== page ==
Who Made An End To All My Sin

When I sin, I typically question whether or not I’m truly saved. I reason that a saved person, while not perfect, really ought to exhibit some evidence that the Holy Spirit has transformed her. Usually, I momentarily conclude that I must be a false convert.

(Those episodes must drive my husband crazy.)

But eventually I come to my senses and remember that Jesus took care of my sin by His death on the cross. Yes, I should walk by the Spirit more than I do. Yes, my sin dishonors Him. And yes, in those moments I’m failing to reflect His holy nature. But even so, I need to focus on Him rather than on myself.

Last Sunday the Lord encouraged me through the second verse of “Before The Throne Of God Above” by shifting my gaze from the despair of having sinned yet again to the joy that Jesus paid the final cost for my sin! He made an end to it! Although He still calls me to repentance, He has freed me from the death sentence that sin requires.

Join me in looking upward to Christ. If you belong to Him, He’s made an end to all your sin, too!

Follow my blog with Bloglovin

Throwback Thursday: I Make A Decidedly Putrid Message (And So Do You!)

Putrid works

This post first appeared on July 5, 2017.

In recent years, the notion that we can “be the message” has resurrected the old cliche, “Preach the Gospel–if necessary, use words.” The social gospel movement, in particular, capitalizes on this cliche for the purpose of using works of charity almost in place of preaching the Gospel. They rationalize that, because of their acts of service, people will ask what motivates them to serve, thus opening the door for evangelism.

In an effort to discern the validity of this popular idea, we need to examine it in light of what the Word of God teaches. I’ll refer to several Scriptures, so please click the links; quoting so many of them directly in one blog post might put me in danger of violating the ESV copyright permission.

I agree that a person’s behavior, in general, demonstrates his true beliefs. James 2:14-26 indeed maintains that “faith without works is dead.” Jesus Himself warned that He will reject those who call Him Lord while actively disobeying His commandments (Matthew 7:21-27). The proponents of the social gospel must be commended, therefore, for their desire to address the obvious disconnect between what evangelicals profess to believe and how we actually live. The non-Christian world sees our hypocrisy, and uses it as an excuse to reject Christ.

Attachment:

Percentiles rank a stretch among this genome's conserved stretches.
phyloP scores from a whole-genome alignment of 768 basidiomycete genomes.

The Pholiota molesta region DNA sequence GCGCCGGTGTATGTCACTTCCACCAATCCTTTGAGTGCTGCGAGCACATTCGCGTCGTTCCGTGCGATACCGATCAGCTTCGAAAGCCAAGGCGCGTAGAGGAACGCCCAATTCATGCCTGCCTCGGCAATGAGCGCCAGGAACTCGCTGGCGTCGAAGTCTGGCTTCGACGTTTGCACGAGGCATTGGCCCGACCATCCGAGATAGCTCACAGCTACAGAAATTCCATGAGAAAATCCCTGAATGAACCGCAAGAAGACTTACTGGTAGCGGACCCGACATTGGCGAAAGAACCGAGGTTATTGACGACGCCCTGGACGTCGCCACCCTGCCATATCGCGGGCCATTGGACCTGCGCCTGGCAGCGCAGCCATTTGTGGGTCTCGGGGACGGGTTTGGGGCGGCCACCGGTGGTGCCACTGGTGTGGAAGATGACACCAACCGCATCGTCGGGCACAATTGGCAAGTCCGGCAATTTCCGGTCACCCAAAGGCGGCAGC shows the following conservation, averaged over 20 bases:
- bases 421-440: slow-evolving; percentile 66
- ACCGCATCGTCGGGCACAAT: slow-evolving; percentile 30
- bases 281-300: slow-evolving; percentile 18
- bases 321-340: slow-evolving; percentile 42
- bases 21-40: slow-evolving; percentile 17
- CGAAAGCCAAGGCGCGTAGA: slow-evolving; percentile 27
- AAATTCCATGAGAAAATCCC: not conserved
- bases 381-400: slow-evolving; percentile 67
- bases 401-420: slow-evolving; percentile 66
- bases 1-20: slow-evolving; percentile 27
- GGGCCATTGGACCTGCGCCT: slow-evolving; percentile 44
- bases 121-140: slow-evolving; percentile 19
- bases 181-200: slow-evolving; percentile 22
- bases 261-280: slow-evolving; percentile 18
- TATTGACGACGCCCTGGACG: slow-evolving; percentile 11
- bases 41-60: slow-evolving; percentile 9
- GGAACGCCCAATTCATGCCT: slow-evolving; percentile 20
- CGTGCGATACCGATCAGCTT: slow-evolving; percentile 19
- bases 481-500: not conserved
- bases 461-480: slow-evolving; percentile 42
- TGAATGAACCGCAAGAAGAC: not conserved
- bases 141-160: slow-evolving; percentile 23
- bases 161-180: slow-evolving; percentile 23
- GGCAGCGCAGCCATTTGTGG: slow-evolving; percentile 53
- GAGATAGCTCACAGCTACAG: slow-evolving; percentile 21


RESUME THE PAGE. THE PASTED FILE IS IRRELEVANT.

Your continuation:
That said, our good behavior, in and of itself, can only (at best) lead people to ask us about the Lord (1 Peter 3:15). Of course, we should remember the broader context of this verse. 1 Peter 3:8-22 offers guidelines to Christians in the midst of suffering for their commitment to Christ. The First Century believers to whom Peter originally wrote amazed their critics by clinging to Jesus when simply renouncing Him would have liberated them from persecution. They did far more than live good lives. They proclaimed Christ in an empire that made such proclamations punishable by death.

Their potential martyrdom went far beyond “right living.” Good behavior certainly reflects God’s standards for personal holiness, but without accompanying words about the grace of God that transforms a sinner, such good behavior degenerates into self-righteous morality that the Lord considers putrid (see Isaiah 64:6).

As a matter of fact, dear readers, not one of us leads a life that replaces the need to articulate the Gospel. We are declared righteous by virtue of the Lord’s death, burial and resurrection rather than by our deeds, meaning that our lives continue to be tainted by our proclivity to sin (see Romans 7:7-24). We should, of course, walk in obedience to the Lord, but we dare not entertain the notion that social justice is enough to win anyone to Christ.

The Gospel requires that you and I actually talk about sin, hell, repentance and the fact that only Jesus provides salvation from God’s wrath. We can dig wells, help children with disabilities and run food pantries all we want, but unless we accompany those activities with a clear proclamation of the Gospel, people will see no difference between us and members of the Elks club. And they’ll be looking at us, not at the Lord Jesus Christ.

Follow my blog with Bloglovin

When I’m Less Controversial

ControversyWe all flock to articles about the latest controversy, especially if they expose the failures and hypocritical behaviors of people. Bill Cosby’s conviction as a sexual predator fascinates us precisely because it contradicts the wholesome image he projected in the 80s. Warnings to avoid yoga fascinate us because we’ve been conditioned to view it as healthy exercise.